Hoda Kotb joins Savannah Guthrie as co-anchor of TODAY Show

Home / Hoda Kotb joins Savannah Guthrie as co-anchor of TODAY Show

Matt Lauer was fired as TODAY anchor on Nov. 28 following allegations of sexual misconduct by a female colleague. When Guthrie announced the following morning that Lauer had been dismissed, Kotb was by her side.

“Over the past several weeks, Hoda has seamlessly stepped into the co-anchor role alongside Savannah, and the two have quickly hit the ground running,” Lack said in an email Tuesday to staff. “They have an undeniable connection with each other and most importantly, with viewers, a hallmark of TODAY.”

This is us! #SavannahHodaTODAYpic.twitter.com/Xe2z6uygZe

— Savannah Guthrie (@SavannahGuthrie) January 2, 2018

“Hoda is, in a word, remarkable. She has the rare ability to share authentic and heartfelt moments in even the most difficult news circumstances. It’s a tribute to her wide range and her innate curiosity,” Lack said.

Kotb and Guthrie, who has co-anchored TODAY since 2012, will be the first pair of women to anchor TODAY, although they are not the first all-female morning show duo. (ABC News’ Diane Sawyer and Robin Roberts co-anchored from 2006-2009.)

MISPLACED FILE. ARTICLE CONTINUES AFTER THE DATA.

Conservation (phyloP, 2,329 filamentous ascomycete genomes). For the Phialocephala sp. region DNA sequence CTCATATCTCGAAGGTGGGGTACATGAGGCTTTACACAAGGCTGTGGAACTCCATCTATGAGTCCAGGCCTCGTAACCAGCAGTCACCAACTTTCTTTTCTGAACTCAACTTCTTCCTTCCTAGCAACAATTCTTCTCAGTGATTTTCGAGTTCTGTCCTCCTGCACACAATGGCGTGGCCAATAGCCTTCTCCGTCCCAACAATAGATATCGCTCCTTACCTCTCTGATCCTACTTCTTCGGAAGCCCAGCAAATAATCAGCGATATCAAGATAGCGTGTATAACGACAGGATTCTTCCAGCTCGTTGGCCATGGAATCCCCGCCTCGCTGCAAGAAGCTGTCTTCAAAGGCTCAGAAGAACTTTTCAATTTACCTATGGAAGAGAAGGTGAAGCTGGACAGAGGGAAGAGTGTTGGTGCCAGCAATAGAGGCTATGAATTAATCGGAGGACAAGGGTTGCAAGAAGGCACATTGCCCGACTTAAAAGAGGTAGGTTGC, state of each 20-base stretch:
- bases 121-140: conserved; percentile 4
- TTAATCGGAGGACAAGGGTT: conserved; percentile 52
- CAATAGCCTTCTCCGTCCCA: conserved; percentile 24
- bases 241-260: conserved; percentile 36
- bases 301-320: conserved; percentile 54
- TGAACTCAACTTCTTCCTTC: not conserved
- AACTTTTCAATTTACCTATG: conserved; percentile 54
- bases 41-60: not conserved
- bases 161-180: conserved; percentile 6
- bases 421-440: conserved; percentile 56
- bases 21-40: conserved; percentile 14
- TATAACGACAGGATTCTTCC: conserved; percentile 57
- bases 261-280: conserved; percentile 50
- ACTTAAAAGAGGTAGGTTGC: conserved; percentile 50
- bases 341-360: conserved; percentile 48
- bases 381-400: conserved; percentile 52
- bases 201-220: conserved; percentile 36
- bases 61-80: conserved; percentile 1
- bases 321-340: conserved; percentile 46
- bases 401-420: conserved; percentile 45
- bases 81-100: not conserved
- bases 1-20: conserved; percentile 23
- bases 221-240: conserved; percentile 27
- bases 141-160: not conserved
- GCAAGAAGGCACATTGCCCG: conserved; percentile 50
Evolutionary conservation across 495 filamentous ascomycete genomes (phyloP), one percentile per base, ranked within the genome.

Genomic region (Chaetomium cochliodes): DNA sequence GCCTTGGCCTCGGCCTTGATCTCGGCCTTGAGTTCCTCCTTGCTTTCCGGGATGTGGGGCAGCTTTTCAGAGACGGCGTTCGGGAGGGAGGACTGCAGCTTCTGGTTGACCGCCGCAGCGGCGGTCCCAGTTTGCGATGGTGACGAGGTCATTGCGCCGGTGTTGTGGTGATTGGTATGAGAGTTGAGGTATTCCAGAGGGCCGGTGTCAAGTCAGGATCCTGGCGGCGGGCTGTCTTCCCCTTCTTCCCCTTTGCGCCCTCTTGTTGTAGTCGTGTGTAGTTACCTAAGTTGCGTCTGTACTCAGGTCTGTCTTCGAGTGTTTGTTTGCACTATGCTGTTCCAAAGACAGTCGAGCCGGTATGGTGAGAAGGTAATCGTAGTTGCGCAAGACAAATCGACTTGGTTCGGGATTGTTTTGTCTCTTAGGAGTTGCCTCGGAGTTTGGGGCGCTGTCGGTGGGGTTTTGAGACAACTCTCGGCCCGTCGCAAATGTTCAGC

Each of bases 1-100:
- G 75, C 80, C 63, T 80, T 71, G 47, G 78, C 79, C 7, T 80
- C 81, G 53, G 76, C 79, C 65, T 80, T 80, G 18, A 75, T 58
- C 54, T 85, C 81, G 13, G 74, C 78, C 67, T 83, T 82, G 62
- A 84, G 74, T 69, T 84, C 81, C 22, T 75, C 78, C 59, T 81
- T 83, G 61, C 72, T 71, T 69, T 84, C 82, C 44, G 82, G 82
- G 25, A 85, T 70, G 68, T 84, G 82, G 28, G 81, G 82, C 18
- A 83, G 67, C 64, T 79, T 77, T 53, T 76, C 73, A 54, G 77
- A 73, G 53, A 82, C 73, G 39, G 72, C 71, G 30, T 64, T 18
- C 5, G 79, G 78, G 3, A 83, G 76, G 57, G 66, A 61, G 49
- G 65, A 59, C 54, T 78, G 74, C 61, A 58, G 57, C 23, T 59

Kotb began her news career with reporting and anchoring positions for broadcast stations in New Orleans and Fort Myers. She became the co-host of the TODAY fourth hour with Gifford in 2008. She also hosts “The Hoda Show on SiriusXM.”

In 2017, Kotb announced her adoption of a baby girl. Her daughter, Haley Joy, serves as the inspiration of her upcoming book, “I’ve Loved You Since Forever.”

People

TODAY’s new team of co-anchors grace the upcoming issue of People magazine.

In the upcoming issue of People magazine, Kotb said NBC executives offered her the co-anchor position just before the holidays.

“Weirdly it doesn’t feel like the headline because we’ve worked together for a long time,” she said.

In their joint interview with the magazine, Guthrie said “we’re grateful to NBC for not having some old fashioned notion” about what an anchoring team should look like.

“I think they looked at it and said, ‘Why would you change this? This is working, it feels good,’” she said.

The new TODAY anchors also discuss their friendship and the synergy they share.

“When you click with someone, man, woman, it doesn’t matter. If it works, it works. We’re sort of like sisters,” Kotb said.